Countered House Minority Leader Jenny Eck, D-Helena, “My perspective is we have been working for many, many weeks to try to come to a place of middle ground and understanding between the parties to try to come into the special session with as close of an agreement as we possibly could.”
Bullock’s call reflects the conversations over many weeks by the administration and Democratic and Republican legislative leaders with an understanding of what it will take to pass the bills. They are not necessarily the first options party caucuses would make.
“I don’t like that fact that we’re looking at looking at $75 million in cuts, after we’ve already made $196 million in cuts this year alone and $350 million since 2013,” Eck said.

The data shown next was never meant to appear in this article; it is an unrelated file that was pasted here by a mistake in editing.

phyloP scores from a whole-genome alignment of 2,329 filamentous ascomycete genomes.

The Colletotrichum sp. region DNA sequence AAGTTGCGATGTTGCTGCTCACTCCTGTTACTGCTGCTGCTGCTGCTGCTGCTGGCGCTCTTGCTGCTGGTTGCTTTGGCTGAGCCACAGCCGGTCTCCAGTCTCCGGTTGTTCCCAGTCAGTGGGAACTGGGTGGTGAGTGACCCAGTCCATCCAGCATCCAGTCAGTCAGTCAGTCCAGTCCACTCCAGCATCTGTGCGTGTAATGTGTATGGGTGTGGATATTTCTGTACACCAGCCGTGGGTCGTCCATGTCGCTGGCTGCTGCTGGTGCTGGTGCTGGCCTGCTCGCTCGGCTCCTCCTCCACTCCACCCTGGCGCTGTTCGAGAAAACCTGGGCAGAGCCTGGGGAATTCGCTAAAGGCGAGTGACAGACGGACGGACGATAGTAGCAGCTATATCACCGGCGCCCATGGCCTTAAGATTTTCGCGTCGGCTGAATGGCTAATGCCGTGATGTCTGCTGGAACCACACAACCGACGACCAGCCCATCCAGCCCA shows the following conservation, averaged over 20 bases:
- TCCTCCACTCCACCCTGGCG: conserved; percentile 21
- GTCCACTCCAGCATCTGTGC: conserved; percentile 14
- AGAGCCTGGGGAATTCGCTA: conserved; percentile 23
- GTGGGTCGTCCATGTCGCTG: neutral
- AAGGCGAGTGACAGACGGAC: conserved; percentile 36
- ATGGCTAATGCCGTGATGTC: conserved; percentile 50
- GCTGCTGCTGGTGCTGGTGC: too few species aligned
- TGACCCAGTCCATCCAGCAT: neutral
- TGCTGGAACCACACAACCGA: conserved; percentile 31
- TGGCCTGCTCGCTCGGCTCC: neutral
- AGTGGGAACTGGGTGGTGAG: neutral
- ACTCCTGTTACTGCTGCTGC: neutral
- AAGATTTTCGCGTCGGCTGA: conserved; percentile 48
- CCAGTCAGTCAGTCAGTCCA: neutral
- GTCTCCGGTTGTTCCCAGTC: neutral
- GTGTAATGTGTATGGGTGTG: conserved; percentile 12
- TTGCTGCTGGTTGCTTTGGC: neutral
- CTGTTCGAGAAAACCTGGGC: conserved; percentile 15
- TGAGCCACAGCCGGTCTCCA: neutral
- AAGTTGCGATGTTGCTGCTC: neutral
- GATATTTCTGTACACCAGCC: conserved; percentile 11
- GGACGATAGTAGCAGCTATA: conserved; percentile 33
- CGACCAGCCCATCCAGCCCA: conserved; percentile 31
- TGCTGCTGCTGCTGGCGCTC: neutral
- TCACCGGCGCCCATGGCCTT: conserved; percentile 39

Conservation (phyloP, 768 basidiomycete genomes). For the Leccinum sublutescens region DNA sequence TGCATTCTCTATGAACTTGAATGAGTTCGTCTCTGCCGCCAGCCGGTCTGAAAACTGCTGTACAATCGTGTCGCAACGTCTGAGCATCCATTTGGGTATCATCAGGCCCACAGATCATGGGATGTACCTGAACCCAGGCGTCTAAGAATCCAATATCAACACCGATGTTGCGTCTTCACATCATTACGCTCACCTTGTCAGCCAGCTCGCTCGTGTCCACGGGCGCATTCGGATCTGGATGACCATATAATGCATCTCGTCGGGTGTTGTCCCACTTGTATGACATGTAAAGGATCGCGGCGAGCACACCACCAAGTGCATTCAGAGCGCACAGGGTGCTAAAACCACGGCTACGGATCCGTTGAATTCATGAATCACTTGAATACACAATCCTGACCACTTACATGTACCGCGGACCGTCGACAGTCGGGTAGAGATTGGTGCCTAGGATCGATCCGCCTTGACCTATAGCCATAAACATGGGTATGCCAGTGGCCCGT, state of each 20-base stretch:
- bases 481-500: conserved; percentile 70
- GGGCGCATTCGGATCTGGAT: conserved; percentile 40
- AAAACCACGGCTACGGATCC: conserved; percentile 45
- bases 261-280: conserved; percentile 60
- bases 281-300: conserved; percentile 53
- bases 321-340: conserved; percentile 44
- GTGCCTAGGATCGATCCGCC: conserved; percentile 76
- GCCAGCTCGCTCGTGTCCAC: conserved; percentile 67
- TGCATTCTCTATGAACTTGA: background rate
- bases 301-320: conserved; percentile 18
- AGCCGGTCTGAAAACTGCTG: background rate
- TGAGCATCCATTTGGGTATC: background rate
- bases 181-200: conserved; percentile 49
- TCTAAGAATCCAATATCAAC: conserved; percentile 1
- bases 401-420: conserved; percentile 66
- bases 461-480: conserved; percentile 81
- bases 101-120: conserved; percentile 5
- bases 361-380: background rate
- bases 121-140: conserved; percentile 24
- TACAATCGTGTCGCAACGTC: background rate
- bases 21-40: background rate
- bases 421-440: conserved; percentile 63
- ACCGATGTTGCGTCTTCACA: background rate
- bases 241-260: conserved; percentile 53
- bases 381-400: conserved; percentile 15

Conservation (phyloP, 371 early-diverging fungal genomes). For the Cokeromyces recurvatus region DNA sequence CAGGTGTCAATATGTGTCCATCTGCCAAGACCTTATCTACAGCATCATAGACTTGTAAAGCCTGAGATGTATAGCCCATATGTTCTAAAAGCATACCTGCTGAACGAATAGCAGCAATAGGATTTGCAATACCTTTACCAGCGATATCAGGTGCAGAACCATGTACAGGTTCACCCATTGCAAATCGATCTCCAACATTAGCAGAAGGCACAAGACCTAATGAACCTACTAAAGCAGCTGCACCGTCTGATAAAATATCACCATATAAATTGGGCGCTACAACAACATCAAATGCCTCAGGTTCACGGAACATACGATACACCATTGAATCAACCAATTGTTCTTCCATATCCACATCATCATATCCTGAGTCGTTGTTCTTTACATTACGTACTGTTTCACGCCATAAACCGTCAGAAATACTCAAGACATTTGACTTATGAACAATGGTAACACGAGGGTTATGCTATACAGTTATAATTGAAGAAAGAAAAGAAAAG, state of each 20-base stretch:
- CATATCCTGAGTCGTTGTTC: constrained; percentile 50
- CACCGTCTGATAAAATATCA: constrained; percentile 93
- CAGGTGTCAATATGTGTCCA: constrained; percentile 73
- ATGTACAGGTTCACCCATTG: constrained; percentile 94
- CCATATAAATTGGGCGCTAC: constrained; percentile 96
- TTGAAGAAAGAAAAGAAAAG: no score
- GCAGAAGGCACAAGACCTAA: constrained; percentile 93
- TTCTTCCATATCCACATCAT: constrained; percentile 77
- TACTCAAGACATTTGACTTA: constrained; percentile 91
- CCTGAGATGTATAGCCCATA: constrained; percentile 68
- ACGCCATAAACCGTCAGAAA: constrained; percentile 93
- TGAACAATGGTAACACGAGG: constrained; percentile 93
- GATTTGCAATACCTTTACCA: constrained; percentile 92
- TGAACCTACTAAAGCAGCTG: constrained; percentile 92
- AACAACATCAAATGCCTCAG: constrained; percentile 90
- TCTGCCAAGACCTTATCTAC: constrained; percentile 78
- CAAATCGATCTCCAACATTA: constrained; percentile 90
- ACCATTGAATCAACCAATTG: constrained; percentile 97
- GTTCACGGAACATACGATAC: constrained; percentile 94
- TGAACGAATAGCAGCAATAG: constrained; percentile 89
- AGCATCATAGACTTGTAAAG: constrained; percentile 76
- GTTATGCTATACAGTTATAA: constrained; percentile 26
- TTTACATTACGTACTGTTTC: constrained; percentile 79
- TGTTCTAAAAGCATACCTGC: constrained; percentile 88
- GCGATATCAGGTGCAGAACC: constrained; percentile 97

As for the Shelby prison proposal, Eck said now is not the time to negotiate a multimillion-dollar contract “that benefits one particular part of the state.” She said there are contract issues that need to be studied carefully and not “rammed through” in a special session.
Senate Minority Leader Jon Sesso, D-Butte, said he felt good on Monday over Bullock’s special-session call, which reflected the bipartisan compromises that leaders had worked on for weeks. Then Republican expanded the session.
“I guess I’m still confident we’re operating in the four corners of what could be a good mix for the session, with government cuts, transfers and some new revenues,” Sesso said. Overall, I’m optimistic that we can find the right blend of moves that can get us to the 26, 51 and 1.”
That is a reference to the need for 26 votes in the 50-member Senate and 51 votes in the 100-member House to pass the bills and then getting Gov. Bullock to sign them into law.